Isko Moreno shrugs off Davao ban on motorcades; Ka Leody calls caravans ‘wasteful’
MANILA, Philippines — Presidential candidate Manila mayor Isko Moreno Domagoso on Tuesday brushed aside Sara Duterte-Carpio’s ban on motorcades in Davao City, while socialist labor leader Ka Leody de Guzman agreed with the directive.
“Pwede naman ako maglakad sa Davao, maglalakad tayo … Basta welcome sila sa Maynila, hindi kailangan ng permit,” Domagoso said in an ambush interview in Tarlac.
(I could still do it in Davao while walking. But they are still welcome in Manila, no need for permits.)
Duterte-Carpio, through an executive order released on Monday, prohibited all kinds of political caravans and motorcades in Davao City, citing rising fuel prices, among other reasons.
When asked if Domagoso would impose similar measures in a bid to save fuel, the mayor responded: “Why not?”
Motorcades wasteful, useless
De Guzman, on the other hand, agreed that caravans and motorcades should be prohibited as it does not contribute to election discourse, among other reasons.
“Ang mga campaign caravan at/o motorcade ay maaksaya at mas nagagamit pang-bandwagon ng mapeperang kandidato,” the labor leader said in a statement.
“Higit pa dyan, walang naiaambag ang mga ito para itaas ang diskurso ng halalan. Sangayon ako na ang mga ganitong aktibidad ay di na dapat pahintulutan,” he continued.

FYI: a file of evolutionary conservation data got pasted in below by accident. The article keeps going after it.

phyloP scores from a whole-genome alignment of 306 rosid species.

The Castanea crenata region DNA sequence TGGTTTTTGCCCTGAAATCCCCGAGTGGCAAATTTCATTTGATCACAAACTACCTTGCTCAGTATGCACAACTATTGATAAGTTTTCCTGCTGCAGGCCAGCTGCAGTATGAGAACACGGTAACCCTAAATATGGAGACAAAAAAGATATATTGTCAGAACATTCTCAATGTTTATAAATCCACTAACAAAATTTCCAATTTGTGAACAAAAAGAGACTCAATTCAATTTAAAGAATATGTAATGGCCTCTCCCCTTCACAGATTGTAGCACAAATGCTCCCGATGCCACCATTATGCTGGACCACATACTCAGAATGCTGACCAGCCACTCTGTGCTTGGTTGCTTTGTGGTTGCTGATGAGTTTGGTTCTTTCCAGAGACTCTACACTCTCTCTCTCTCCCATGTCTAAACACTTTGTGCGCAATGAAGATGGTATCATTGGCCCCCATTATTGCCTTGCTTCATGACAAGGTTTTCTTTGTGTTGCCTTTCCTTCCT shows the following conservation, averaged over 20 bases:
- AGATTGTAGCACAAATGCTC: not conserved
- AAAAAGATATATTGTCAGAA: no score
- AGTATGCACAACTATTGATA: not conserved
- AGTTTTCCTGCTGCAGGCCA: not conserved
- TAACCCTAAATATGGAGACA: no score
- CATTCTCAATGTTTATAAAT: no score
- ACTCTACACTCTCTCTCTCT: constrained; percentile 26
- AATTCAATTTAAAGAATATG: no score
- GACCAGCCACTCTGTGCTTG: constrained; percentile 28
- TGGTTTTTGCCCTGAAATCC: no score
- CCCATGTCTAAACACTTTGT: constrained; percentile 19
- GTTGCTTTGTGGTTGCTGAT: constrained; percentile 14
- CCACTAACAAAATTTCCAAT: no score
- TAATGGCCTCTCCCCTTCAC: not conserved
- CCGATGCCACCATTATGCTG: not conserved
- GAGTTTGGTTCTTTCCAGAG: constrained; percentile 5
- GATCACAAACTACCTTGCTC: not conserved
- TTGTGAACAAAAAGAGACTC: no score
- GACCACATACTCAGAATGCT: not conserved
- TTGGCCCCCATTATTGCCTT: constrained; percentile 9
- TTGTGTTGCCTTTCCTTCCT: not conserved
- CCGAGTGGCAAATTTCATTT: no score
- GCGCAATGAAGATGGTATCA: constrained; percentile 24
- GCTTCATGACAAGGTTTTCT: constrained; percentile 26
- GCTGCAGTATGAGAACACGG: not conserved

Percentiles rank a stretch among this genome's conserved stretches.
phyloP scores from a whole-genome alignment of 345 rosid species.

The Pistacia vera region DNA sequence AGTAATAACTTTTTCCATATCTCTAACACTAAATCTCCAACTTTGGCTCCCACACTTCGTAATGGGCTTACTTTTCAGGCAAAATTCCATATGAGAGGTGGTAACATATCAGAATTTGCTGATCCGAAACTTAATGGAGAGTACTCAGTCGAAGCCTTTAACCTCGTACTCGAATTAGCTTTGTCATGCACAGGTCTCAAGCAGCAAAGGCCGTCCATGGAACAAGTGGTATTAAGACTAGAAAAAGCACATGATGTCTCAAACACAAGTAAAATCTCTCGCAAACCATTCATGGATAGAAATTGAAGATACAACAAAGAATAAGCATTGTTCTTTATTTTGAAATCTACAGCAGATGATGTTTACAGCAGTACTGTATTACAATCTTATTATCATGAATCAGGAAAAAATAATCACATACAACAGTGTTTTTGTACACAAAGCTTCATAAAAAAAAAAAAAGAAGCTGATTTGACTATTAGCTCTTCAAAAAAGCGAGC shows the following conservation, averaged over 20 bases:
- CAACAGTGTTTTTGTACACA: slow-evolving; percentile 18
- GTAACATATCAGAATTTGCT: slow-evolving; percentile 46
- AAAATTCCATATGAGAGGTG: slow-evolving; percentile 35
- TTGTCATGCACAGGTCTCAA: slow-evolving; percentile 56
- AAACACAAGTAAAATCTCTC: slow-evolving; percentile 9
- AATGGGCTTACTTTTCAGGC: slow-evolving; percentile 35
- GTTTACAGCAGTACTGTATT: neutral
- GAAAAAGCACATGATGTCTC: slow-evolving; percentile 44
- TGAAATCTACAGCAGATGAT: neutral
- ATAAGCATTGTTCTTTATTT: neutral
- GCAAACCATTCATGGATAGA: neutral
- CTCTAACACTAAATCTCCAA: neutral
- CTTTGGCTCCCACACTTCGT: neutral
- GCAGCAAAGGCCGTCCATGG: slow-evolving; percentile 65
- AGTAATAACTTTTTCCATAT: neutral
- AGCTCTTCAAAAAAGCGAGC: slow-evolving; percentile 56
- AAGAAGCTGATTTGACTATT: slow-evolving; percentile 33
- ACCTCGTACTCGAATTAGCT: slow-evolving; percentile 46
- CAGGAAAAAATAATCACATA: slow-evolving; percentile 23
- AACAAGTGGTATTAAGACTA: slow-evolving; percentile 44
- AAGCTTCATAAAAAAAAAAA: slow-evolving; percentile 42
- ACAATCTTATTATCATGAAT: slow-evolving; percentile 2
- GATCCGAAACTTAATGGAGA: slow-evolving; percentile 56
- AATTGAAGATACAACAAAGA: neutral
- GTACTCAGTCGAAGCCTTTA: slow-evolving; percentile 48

He also noted that the Davao City government’s ban should not be used to halt the campaign of its patron’s rivals.
De Guzman likewise said that it would be better if the Commission on Elections made the ban a policy.
“Mas mainam kung ito ay isasapatakaran ng Comelec at umpisahan na ang mga reporma sa halalan katulad ng sentralisadong pangangampanya na kung saan ang pagpapakilala at pagpapalaganap ng plataporma ng mga kandidato ay di nakabatay sa sariling kakayahang gumastos ng kandidato kundi ay pondohan ito ng estado at pantay na gagawin para sa lahat ng kandidato,” the candidate said.
(It would be better if the Comelec would make the caravan ban a policy and start with election reforms like centralizing campaigns wherein introducing and spreading platforms are not based on a candidate’s capability to spend money, but instead be funded by the state.)